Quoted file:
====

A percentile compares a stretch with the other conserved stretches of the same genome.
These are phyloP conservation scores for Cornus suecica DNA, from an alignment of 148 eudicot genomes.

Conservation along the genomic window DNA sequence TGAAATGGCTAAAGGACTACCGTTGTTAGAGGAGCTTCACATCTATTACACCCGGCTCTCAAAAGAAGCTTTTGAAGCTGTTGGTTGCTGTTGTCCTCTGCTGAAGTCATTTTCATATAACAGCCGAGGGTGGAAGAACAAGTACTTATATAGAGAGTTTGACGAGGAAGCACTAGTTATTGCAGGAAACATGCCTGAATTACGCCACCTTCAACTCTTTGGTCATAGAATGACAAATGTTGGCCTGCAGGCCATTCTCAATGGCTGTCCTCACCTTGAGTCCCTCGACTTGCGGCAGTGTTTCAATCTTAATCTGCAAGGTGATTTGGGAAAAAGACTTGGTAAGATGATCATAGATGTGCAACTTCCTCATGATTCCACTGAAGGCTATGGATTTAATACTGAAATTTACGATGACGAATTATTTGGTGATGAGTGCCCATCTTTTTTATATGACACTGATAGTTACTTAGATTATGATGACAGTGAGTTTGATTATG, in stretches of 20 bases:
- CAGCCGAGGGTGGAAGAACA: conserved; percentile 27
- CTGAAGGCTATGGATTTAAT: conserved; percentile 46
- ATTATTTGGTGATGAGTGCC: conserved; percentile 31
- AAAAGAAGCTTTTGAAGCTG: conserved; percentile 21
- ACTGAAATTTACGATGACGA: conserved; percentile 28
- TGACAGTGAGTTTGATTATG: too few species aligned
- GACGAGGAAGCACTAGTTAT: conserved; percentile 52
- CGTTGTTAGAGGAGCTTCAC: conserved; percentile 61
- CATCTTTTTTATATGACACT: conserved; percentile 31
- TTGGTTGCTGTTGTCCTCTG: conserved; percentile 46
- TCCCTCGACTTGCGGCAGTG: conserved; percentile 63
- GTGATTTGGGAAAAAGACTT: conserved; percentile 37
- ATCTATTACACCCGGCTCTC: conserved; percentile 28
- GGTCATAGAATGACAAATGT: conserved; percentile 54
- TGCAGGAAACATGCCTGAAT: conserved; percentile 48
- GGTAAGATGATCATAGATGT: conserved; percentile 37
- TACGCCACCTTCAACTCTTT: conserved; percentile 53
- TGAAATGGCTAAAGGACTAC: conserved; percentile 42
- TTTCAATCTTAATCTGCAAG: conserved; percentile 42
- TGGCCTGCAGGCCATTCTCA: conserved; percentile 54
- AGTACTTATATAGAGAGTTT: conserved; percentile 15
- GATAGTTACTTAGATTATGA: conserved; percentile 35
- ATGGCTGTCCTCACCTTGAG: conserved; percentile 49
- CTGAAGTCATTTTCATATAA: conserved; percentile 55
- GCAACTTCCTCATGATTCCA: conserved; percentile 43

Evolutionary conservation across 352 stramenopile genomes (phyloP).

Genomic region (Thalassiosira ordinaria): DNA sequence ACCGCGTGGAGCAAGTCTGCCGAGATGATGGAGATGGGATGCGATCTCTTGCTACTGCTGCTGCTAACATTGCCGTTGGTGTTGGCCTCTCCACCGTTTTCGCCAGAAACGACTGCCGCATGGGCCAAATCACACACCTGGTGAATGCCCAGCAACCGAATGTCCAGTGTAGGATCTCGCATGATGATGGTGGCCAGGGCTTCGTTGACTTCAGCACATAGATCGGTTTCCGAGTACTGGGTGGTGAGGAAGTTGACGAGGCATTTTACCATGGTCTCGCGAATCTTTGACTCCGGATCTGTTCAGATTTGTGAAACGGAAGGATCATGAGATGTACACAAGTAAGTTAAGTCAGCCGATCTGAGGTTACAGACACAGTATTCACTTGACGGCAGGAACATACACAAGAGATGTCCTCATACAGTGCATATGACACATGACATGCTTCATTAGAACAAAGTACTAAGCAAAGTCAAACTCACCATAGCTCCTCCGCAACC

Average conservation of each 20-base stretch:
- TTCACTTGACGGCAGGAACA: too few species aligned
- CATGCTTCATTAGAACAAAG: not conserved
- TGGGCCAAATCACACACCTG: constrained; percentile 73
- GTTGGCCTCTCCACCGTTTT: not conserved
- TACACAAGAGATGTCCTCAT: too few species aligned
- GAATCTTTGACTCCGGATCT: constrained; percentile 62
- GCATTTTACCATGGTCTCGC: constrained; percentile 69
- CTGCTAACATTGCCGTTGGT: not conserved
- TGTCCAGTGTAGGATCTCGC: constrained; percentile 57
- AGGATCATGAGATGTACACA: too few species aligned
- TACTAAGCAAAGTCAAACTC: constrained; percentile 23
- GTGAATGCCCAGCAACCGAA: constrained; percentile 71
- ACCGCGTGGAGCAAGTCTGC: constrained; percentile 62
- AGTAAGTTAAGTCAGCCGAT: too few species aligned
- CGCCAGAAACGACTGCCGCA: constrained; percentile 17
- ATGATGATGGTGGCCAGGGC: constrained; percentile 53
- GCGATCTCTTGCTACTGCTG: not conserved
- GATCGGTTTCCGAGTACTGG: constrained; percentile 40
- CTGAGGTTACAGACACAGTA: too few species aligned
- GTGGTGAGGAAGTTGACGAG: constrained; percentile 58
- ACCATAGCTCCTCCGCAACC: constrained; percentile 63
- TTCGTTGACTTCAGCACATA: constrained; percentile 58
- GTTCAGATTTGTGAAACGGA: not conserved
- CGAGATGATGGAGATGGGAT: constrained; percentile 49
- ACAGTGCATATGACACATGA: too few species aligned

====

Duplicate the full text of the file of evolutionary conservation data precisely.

A percentile compares a stretch with the other conserved stretches of the same genome.
These are phyloP conservation scores for Cornus suecica DNA, from an alignment of 148 eudicot genomes.

Conservation along the genomic window DNA sequence TGAAATGGCTAAAGGACTACCGTTGTTAGAGGAGCTTCACATCTATTACACCCGGCTCTCAAAAGAAGCTTTTGAAGCTGTTGGTTGCTGTTGTCCTCTGCTGAAGTCATTTTCATATAACAGCCGAGGGTGGAAGAACAAGTACTTATATAGAGAGTTTGACGAGGAAGCACTAGTTATTGCAGGAAACATGCCTGAATTACGCCACCTTCAACTCTTTGGTCATAGAATGACAAATGTTGGCCTGCAGGCCATTCTCAATGGCTGTCCTCACCTTGAGTCCCTCGACTTGCGGCAGTGTTTCAATCTTAATCTGCAAGGTGATTTGGGAAAAAGACTTGGTAAGATGATCATAGATGTGCAACTTCCTCATGATTCCACTGAAGGCTATGGATTTAATACTGAAATTTACGATGACGAATTATTTGGTGATGAGTGCCCATCTTTTTTATATGACACTGATAGTTACTTAGATTATGATGACAGTGAGTTTGATTATG, in stretches of 20 bases:
- CAGCCGAGGGTGGAAGAACA: conserved; percentile 27
- CTGAAGGCTATGGATTTAAT: conserved; percentile 46
- ATTATTTGGTGATGAGTGCC: conserved; percentile 31
- AAAAGAAGCTTTTGAAGCTG: conserved; percentile 21
- ACTGAAATTTACGATGACGA: conserved; percentile 28
- TGACAGTGAGTTTGATTATG: too few species aligned
- GACGAGGAAGCACTAGTTAT: conserved; percentile 52
- CGTTGTTAGAGGAGCTTCAC: conserved; percentile 61
- CATCTTTTTTATATGACACT: conserved; percentile 31
- TTGGTTGCTGTTGTCCTCTG: conserved; percentile 46
- TCCCTCGACTTGCGGCAGTG: conserved; percentile 63
- GTGATTTGGGAAAAAGACTT: conserved; percentile 37
- ATCTATTACACCCGGCTCTC: conserved; percentile 28
- GGTCATAGAATGACAAATGT: conserved; percentile 54
- TGCAGGAAACATGCCTGAAT: conserved; percentile 48
- GGTAAGATGATCATAGATGT: conserved; percentile 37
- TACGCCACCTTCAACTCTTT: conserved; percentile 53
- TGAAATGGCTAAAGGACTAC: conserved; percentile 42
- TTTCAATCTTAATCTGCAAG: conserved; percentile 42
- TGGCCTGCAGGCCATTCTCA: conserved; percentile 54
- AGTACTTATATAGAGAGTTT: conserved; percentile 15
- GATAGTTACTTAGATTATGA: conserved; percentile 35
- ATGGCTGTCCTCACCTTGAG: conserved; percentile 49
- CTGAAGTCATTTTCATATAA: conserved; percentile 55
- GCAACTTCCTCATGATTCCA: conserved; percentile 43

Evolutionary conservation across 352 stramenopile genomes (phyloP).

Genomic region (Thalassiosira ordinaria): DNA sequence ACCGCGTGGAGCAAGTCTGCCGAGATGATGGAGATGGGATGCGATCTCTTGCTACTGCTGCTGCTAACATTGCCGTTGGTGTTGGCCTCTCCACCGTTTTCGCCAGAAACGACTGCCGCATGGGCCAAATCACACACCTGGTGAATGCCCAGCAACCGAATGTCCAGTGTAGGATCTCGCATGATGATGGTGGCCAGGGCTTCGTTGACTTCAGCACATAGATCGGTTTCCGAGTACTGGGTGGTGAGGAAGTTGACGAGGCATTTTACCATGGTCTCGCGAATCTTTGACTCCGGATCTGTTCAGATTTGTGAAACGGAAGGATCATGAGATGTACACAAGTAAGTTAAGTCAGCCGATCTGAGGTTACAGACACAGTATTCACTTGACGGCAGGAACATACACAAGAGATGTCCTCATACAGTGCATATGACACATGACATGCTTCATTAGAACAAAGTACTAAGCAAAGTCAAACTCACCATAGCTCCTCCGCAACC

Average conservation of each 20-base stretch:
- TTCACTTGACGGCAGGAACA: too few species aligned
- CATGCTTCATTAGAACAAAG: not conserved
- TGGGCCAAATCACACACCTG: constrained; percentile 73
- GTTGGCCTCTCCACCGTTTT: not conserved
- TACACAAGAGATGTCCTCAT: too few species aligned
- GAATCTTTGACTCCGGATCT: constrained; percentile 62
- GCATTTTACCATGGTCTCGC: constrained; percentile 69
- CTGCTAACATTGCCGTTGGT: not conserved
- TGTCCAGTGTAGGATCTCGC: constrained; percentile 57
- AGGATCATGAGATGTACACA: too few species aligned
- TACTAAGCAAAGTCAAACTC: constrained; percentile 23
- GTGAATGCCCAGCAACCGAA: constrained; percentile 71
- ACCGCGTGGAGCAAGTCTGC: constrained; percentile 62
- AGTAAGTTAAGTCAGCCGAT: too few species aligned
- CGCCAGAAACGACTGCCGCA: constrained; percentile 17
- ATGATGATGGTGGCCAGGGC: constrained; percentile 53
- GCGATCTCTTGCTACTGCTG: not conserved
- GATCGGTTTCCGAGTACTGG: constrained; percentile 40
- CTGAGGTTACAGACACAGTA: too few species aligned
- GTGGTGAGGAAGTTGACGAG: constrained; percentile 58
- ACCATAGCTCCTCCGCAACC: constrained; percentile 63
- TTCGTTGACTTCAGCACATA: constrained; percentile 58
- GTTCAGATTTGTGAAACGGA: not conserved
- CGAGATGATGGAGATGGGAT: constrained; percentile 49
- ACAGTGCATATGACACATGA: too few species aligned